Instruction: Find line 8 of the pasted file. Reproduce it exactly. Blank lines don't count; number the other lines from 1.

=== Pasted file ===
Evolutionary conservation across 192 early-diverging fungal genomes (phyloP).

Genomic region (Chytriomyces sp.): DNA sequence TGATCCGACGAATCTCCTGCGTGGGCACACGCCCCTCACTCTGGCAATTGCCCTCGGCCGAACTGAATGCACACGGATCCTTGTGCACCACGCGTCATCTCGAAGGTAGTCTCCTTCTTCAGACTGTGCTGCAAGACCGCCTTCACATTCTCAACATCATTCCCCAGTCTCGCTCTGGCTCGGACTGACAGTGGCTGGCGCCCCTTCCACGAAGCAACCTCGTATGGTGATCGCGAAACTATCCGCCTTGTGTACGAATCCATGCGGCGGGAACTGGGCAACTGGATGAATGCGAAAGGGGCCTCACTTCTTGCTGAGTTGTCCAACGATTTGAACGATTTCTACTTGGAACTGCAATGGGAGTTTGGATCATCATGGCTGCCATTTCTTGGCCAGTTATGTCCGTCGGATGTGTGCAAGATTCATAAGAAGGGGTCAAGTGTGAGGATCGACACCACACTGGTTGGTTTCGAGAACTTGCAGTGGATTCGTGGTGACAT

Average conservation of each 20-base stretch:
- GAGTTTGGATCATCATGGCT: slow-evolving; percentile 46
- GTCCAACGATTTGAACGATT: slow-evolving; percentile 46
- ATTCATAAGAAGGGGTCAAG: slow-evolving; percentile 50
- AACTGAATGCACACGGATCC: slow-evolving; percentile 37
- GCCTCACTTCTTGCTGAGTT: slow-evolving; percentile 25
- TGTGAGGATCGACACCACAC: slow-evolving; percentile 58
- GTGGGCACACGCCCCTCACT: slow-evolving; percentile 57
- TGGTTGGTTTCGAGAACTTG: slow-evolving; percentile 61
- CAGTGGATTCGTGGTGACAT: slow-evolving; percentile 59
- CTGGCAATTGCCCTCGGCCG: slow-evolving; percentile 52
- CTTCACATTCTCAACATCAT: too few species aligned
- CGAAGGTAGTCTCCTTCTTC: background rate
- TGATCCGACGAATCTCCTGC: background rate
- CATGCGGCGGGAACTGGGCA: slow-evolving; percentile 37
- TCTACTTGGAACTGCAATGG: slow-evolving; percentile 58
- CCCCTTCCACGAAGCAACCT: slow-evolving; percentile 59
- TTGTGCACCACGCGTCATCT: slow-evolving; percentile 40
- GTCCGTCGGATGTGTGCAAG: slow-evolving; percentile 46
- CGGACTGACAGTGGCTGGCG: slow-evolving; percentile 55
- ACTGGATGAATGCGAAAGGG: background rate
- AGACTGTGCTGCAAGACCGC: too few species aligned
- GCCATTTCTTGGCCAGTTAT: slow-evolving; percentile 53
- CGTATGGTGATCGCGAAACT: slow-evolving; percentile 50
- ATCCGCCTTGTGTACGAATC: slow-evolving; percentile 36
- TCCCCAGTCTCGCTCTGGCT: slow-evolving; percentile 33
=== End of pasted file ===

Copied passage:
- GCCTCACTTCTTGCTGAGTT: slow-evolving; percentile 25